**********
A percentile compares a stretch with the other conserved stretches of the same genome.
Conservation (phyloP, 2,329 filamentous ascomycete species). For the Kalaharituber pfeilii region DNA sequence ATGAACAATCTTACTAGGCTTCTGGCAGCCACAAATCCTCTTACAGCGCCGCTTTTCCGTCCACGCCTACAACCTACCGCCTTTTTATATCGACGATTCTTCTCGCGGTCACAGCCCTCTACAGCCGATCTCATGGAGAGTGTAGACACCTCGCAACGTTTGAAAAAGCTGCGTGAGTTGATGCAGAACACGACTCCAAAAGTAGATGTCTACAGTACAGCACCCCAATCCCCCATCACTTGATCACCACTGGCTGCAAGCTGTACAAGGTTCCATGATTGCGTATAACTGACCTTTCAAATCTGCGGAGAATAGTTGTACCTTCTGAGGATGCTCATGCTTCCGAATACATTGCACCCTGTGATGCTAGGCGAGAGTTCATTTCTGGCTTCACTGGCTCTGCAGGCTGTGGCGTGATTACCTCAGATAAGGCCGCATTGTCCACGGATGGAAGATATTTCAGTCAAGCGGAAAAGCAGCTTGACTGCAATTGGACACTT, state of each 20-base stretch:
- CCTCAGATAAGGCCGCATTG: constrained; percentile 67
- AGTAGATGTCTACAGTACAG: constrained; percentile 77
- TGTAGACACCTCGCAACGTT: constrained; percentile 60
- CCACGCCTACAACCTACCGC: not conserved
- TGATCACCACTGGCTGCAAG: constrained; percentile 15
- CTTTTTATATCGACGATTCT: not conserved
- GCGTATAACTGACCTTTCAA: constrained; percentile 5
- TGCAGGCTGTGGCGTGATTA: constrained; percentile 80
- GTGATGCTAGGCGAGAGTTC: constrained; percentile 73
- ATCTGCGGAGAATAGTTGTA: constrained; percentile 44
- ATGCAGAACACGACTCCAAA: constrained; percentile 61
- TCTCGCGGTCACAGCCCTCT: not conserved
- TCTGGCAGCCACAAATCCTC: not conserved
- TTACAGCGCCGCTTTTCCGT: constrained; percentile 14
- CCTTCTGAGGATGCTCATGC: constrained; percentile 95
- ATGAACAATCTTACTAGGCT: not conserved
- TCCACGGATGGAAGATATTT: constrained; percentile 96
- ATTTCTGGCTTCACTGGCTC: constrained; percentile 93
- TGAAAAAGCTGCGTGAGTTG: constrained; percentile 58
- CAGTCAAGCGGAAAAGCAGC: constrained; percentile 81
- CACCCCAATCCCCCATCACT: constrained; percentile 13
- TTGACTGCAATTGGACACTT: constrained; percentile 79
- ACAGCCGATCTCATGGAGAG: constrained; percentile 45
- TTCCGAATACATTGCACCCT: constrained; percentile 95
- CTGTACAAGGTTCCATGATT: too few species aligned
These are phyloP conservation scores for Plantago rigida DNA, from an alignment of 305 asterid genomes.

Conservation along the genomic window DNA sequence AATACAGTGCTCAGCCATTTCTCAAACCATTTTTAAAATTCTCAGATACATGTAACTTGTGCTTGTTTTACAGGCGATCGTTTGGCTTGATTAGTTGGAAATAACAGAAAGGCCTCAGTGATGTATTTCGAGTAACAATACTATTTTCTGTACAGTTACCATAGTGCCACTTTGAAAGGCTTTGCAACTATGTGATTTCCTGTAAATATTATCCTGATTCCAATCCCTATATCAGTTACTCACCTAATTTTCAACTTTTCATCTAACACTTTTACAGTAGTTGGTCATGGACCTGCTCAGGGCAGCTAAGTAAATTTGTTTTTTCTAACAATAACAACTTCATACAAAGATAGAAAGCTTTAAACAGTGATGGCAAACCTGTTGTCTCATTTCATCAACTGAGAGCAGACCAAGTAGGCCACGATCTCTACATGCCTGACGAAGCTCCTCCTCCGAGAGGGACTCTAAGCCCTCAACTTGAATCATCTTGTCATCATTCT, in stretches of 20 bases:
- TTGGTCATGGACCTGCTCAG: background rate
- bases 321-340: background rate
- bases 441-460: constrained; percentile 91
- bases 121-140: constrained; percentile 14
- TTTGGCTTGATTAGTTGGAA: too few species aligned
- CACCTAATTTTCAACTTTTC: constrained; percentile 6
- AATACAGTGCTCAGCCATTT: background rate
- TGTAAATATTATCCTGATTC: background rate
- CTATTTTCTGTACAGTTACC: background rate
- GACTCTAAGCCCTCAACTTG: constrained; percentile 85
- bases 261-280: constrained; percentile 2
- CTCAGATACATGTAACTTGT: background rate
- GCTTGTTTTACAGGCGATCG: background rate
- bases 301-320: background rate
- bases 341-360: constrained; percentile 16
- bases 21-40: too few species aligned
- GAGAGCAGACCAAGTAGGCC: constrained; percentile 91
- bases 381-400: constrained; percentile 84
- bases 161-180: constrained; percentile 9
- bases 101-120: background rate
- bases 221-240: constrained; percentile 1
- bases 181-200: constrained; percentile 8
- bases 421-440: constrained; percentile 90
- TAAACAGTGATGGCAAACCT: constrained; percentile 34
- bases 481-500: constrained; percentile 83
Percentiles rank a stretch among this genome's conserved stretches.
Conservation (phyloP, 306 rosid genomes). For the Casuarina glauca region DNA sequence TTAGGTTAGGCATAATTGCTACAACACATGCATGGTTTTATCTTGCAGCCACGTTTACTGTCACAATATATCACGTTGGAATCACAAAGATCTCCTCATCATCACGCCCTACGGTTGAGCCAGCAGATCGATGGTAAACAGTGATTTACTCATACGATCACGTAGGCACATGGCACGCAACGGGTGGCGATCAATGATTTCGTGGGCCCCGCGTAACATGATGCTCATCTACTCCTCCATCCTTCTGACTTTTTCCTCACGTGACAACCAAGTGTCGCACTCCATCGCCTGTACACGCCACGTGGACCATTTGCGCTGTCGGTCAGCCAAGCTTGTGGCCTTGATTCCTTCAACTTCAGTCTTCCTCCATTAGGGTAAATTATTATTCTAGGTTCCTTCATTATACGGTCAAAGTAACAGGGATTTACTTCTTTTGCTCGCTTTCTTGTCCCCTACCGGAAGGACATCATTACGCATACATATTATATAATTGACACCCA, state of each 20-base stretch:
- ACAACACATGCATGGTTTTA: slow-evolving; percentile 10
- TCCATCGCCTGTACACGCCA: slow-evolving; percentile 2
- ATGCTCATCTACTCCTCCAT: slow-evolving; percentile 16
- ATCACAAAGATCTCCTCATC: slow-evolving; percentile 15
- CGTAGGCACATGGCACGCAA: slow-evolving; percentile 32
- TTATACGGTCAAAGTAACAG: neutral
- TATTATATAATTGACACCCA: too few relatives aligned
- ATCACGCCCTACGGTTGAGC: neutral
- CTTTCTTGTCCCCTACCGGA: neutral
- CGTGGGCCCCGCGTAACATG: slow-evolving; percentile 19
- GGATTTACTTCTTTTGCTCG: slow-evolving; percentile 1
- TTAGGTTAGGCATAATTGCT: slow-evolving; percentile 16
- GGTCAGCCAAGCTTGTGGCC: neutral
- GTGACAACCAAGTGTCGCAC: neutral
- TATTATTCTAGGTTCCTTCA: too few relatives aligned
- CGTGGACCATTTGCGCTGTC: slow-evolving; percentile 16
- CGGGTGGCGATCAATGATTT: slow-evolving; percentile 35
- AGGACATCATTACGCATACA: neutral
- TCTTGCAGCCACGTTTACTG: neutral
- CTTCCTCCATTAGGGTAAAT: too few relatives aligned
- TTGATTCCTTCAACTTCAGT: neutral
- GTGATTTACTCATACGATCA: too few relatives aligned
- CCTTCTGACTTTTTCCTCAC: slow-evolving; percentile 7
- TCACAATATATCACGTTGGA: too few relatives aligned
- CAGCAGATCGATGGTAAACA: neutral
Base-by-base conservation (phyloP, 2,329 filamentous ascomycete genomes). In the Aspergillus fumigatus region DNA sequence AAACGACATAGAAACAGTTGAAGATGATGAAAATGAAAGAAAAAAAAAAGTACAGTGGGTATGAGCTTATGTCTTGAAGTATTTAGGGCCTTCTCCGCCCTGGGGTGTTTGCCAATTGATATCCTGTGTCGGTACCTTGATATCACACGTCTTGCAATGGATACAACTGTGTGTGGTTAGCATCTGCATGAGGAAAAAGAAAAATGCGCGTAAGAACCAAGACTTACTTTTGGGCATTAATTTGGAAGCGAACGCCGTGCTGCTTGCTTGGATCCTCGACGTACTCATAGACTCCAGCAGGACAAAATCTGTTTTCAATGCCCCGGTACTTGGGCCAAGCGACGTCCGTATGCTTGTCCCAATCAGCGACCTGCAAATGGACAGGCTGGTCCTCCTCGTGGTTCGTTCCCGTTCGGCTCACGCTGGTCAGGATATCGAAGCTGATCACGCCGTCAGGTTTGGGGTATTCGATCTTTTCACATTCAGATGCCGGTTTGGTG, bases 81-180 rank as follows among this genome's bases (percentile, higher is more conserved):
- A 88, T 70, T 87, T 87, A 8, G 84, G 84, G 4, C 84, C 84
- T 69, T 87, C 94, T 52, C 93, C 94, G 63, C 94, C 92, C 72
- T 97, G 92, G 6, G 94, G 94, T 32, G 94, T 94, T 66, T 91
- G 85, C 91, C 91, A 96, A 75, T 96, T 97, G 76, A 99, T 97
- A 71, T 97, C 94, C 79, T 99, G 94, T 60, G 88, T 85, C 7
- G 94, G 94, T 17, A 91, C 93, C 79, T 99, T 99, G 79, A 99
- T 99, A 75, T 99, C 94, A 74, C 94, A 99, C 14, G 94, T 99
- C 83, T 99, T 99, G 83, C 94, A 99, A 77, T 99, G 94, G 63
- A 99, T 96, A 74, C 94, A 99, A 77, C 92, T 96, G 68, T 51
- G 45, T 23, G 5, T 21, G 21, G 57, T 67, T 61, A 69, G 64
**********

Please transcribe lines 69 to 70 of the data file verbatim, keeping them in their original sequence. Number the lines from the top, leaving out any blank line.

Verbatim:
- GGTCAGCCAAGCTTGTGGCC: neutral
- GTGACAACCAAGTGTCGCAC: neutral